BY DAVE HURLEY
IONE – Trout plants continue at the Mother Lode reservoirs of Lake Camanche and Amador, and the plants are bringing out trollers and bank anglers in droves. Not to be ignored, rainbow trout trollers are scoring at both Don Pedro and New Melones by targeting the shad schools. However, the big story of the week came out of Lake Amador where the former lake record trout was smashed by 3 pounds, 6 ounces with a massive 20.12-pound hook-jawed male cutbow landed off of the bank near the dam by Juan Garcia of El Dorado on chartreuse trout dough bait on 4-pound test.
The massive fish was 32.5 inches in length with a 24-inch girth. The huge trout was landed within days of a plant of 800 pounds of trophies from 10 to 24 pounds released into the lake along with a small load of Amador Golds to bring the total to 1,000 pounds. Garcia isn’t the only bank fishermen to score a trophy as Luke Bandbliet of Oakdale landed a 15.6-pound cutbow on a gold Kastmaster and Jacob Mercado of Milpitas landed an 11.28-pound rainbow trout on a Panther Martin. If you are thinking about the 24 pounder having the opportunity to break the record, the huge Amabow didn’t survive the stress of the plant, and it is in the smoker.
For the second week in a row, Lake Camanche received a plant of 3,600 pounds of Mt. Lassen Hatchery rainbows released into the lake split between the North Shore Marina, the South Shore Marina, and the South Shore Pond. Robbie Dunham of Koke Machine Guide Service was working Speedy Shiners in open water for just shy of two limits of rainbows for his clients, but the big fish weighed in at 8.2 pounds.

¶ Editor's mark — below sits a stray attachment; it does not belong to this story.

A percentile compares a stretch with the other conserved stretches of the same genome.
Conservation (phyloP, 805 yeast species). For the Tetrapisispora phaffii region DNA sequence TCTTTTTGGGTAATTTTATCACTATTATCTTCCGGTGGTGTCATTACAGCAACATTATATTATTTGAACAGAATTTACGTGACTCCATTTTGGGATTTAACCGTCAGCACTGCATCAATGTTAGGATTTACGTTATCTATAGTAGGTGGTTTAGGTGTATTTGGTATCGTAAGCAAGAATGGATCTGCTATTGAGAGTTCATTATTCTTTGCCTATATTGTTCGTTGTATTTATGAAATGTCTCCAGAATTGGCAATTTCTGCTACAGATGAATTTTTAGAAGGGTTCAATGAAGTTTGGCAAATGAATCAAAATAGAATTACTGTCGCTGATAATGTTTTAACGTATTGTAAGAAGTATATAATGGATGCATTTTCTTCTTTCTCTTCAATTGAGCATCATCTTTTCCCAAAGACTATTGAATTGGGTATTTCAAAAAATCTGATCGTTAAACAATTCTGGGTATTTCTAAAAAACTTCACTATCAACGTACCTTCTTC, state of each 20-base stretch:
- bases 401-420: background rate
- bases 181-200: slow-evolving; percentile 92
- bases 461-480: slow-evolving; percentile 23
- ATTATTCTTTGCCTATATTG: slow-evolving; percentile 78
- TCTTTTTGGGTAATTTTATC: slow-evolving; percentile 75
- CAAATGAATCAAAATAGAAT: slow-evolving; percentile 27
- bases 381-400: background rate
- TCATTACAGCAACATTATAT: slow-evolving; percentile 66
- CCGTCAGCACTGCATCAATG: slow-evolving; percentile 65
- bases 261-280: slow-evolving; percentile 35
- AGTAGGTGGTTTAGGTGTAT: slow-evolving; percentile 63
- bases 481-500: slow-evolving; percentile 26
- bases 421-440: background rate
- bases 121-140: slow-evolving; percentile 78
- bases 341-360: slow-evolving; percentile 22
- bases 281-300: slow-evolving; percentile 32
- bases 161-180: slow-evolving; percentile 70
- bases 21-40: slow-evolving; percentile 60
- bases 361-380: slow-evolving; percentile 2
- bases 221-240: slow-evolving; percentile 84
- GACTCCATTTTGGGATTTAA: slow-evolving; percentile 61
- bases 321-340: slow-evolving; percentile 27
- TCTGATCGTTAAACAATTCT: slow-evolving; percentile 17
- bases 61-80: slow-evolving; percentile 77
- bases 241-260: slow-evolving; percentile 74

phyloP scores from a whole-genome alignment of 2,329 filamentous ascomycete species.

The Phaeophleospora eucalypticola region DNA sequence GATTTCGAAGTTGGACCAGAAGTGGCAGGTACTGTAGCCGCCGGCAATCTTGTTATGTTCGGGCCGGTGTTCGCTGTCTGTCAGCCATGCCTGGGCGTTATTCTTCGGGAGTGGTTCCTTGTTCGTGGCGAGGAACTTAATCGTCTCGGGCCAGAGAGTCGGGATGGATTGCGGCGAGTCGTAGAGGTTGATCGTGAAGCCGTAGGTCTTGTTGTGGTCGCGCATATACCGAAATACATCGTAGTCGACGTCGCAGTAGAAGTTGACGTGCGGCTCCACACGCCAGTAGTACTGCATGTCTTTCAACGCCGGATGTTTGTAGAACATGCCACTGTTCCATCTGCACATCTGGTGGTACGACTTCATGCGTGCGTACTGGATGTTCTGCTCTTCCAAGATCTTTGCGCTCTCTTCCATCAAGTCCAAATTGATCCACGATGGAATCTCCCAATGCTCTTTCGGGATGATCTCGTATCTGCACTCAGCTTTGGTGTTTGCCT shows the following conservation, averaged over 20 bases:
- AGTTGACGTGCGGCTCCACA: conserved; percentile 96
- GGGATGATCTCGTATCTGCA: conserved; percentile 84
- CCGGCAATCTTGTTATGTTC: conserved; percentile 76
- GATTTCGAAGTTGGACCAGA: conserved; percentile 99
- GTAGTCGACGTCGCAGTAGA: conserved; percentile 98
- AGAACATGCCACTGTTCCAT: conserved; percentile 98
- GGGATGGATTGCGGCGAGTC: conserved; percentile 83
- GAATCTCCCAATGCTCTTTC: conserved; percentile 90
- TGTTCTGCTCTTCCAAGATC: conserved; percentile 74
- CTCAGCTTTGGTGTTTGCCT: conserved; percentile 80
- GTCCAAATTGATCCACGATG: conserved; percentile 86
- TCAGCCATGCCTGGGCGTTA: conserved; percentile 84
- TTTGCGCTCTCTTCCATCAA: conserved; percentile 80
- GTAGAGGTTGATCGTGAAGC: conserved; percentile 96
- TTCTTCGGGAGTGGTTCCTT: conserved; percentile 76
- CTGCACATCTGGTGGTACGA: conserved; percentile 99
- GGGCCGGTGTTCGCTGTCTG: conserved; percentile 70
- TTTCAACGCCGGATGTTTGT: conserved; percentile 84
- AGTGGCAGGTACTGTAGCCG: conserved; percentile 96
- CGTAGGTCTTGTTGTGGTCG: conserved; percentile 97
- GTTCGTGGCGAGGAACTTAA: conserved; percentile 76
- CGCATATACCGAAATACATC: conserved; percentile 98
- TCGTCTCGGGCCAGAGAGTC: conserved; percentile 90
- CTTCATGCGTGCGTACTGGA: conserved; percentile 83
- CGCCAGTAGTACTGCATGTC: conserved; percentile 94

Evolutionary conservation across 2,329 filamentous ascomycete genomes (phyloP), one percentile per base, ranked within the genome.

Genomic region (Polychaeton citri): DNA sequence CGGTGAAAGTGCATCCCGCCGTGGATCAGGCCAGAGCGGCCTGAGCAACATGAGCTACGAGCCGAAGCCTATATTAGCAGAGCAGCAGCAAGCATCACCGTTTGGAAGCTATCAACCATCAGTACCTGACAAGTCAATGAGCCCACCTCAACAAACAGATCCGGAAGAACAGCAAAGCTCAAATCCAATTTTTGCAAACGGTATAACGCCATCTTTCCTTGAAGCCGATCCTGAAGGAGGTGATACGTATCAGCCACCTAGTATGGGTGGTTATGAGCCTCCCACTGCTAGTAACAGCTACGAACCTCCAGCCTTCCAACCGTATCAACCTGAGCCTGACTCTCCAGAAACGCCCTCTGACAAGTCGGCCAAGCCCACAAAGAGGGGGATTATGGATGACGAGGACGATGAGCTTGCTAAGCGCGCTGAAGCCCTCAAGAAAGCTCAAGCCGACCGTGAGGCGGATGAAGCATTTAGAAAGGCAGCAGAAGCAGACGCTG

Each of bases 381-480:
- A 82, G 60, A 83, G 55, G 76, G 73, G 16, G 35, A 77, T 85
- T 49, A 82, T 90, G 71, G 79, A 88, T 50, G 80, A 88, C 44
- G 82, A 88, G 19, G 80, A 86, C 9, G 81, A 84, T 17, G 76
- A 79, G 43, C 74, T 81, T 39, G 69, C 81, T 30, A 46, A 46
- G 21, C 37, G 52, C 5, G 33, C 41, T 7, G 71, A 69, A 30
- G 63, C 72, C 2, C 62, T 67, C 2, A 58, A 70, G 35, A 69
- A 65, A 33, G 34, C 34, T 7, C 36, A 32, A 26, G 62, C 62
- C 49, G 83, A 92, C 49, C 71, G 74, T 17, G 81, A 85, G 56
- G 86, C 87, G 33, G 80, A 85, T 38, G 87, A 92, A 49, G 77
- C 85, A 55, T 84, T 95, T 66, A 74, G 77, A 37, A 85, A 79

The lake normally plants between 2,400 and 3,600 pounds on a weekly basis through the late fall/winter months, and the plants traditionally continue until the water temperature rises over 70 degrees, normally around mid-May.
Robbie Dunham of Koke Machine Guide Service has been looking forward to the trout plants as the supply of holdover rainbows had dwindled in the past weeks since the lake wasn’t planted since early March. Dunham is known as the top troller on the lake as he has perfected his technique with hours of practice.
Camanche has been extremely quiet for largemouth bass fishermen for months, but there is hope. Bass fishermen have been concentrating on main lake points where the bass are feeding on the bait schools, and 1/2-ounce brown Bass Union jigs with a Yamamoto Twin Tail trailer, ½-ounce spoons or 4-inch worms in green pumpkin on the drop-shot.
Now that the trout are in, both lakes are two of the best locations for shore anglers in northern California, and additional plants will be added on a weekly basis.